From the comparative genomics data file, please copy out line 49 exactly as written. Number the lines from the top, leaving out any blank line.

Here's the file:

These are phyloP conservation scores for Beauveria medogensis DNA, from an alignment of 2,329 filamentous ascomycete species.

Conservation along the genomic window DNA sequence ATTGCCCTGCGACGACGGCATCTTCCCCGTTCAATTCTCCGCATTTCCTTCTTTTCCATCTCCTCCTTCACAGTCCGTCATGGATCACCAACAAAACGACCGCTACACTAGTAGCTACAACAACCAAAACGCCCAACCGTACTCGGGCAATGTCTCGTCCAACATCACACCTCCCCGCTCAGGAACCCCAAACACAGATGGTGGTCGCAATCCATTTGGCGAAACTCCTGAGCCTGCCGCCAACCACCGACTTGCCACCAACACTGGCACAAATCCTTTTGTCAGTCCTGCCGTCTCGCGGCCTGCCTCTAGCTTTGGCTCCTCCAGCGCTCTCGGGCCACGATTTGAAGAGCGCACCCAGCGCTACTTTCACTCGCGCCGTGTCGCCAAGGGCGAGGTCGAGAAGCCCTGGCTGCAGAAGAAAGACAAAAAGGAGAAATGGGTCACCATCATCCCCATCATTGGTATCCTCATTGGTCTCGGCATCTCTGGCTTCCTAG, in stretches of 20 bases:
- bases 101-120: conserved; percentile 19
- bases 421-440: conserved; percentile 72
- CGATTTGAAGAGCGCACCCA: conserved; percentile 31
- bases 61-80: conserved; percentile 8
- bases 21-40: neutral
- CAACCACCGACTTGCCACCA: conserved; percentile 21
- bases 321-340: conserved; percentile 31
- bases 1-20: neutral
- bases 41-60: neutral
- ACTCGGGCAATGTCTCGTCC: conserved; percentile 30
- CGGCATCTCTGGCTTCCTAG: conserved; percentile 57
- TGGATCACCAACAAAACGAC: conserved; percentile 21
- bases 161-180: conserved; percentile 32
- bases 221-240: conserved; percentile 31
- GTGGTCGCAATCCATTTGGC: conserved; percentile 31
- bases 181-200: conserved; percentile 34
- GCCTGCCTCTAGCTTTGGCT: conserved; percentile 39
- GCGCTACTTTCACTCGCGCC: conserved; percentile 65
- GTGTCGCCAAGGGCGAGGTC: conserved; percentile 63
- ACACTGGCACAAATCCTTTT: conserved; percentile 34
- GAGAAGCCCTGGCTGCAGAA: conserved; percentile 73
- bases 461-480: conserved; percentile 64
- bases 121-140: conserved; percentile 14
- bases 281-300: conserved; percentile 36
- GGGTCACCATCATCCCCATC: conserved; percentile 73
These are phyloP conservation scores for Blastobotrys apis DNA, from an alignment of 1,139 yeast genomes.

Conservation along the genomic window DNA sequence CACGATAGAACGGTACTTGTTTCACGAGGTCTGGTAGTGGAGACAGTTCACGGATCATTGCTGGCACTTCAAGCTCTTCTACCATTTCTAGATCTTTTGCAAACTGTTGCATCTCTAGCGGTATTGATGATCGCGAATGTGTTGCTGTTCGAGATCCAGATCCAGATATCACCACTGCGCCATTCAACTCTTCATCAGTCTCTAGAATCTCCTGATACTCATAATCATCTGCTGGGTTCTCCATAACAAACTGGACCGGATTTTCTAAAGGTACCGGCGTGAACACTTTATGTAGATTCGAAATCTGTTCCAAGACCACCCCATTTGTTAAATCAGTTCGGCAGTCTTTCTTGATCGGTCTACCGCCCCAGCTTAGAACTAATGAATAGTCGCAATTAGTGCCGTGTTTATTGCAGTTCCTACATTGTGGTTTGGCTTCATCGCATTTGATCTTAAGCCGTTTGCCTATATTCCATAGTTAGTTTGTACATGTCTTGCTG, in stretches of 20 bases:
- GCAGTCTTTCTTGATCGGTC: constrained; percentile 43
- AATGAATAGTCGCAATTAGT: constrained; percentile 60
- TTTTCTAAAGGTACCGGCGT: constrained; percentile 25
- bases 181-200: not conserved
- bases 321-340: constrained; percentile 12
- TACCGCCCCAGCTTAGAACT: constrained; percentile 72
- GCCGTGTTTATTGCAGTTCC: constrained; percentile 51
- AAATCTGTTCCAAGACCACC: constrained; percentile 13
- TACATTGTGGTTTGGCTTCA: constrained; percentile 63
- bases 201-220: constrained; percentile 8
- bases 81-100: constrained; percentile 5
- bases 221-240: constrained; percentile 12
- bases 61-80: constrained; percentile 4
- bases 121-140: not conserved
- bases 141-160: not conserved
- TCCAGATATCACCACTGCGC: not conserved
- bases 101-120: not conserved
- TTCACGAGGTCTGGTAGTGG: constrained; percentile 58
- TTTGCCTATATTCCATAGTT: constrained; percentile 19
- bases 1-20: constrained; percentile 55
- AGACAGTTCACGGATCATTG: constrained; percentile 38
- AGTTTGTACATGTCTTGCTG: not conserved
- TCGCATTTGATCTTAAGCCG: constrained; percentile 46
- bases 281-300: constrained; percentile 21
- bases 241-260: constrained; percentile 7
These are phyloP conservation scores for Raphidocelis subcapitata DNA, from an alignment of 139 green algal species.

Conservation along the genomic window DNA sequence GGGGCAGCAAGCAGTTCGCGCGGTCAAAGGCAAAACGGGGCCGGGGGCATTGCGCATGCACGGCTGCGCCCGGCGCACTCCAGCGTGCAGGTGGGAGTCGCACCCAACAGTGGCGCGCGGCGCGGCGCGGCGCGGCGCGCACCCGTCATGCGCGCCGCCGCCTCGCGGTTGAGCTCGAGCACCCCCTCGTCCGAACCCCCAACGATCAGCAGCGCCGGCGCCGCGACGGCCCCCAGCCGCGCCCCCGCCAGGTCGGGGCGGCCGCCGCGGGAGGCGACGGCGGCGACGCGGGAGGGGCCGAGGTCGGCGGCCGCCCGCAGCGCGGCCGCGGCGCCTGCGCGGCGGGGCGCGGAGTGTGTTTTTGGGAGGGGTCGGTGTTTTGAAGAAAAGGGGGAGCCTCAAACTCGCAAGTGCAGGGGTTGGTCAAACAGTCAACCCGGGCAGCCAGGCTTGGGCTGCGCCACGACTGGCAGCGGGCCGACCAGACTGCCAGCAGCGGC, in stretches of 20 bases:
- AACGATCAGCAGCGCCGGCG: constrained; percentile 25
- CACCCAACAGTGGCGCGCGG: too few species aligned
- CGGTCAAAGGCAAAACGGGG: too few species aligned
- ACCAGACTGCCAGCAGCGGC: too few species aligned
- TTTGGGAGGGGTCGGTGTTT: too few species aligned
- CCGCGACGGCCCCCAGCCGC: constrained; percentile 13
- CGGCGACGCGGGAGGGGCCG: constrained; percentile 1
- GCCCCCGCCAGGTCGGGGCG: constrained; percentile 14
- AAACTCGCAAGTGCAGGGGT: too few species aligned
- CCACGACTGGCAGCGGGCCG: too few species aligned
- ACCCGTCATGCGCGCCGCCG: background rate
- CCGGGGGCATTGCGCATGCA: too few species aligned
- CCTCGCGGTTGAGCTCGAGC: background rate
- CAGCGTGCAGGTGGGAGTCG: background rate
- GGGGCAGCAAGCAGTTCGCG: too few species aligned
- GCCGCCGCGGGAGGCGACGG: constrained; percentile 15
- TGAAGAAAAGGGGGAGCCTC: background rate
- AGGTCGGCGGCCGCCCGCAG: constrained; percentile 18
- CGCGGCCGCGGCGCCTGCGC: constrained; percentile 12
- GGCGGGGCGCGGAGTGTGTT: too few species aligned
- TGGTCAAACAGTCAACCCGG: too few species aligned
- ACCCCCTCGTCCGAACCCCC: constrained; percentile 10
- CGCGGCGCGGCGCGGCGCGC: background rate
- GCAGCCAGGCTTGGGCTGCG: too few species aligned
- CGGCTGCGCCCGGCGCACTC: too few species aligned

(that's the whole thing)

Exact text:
- bases 1-20: constrained; percentile 55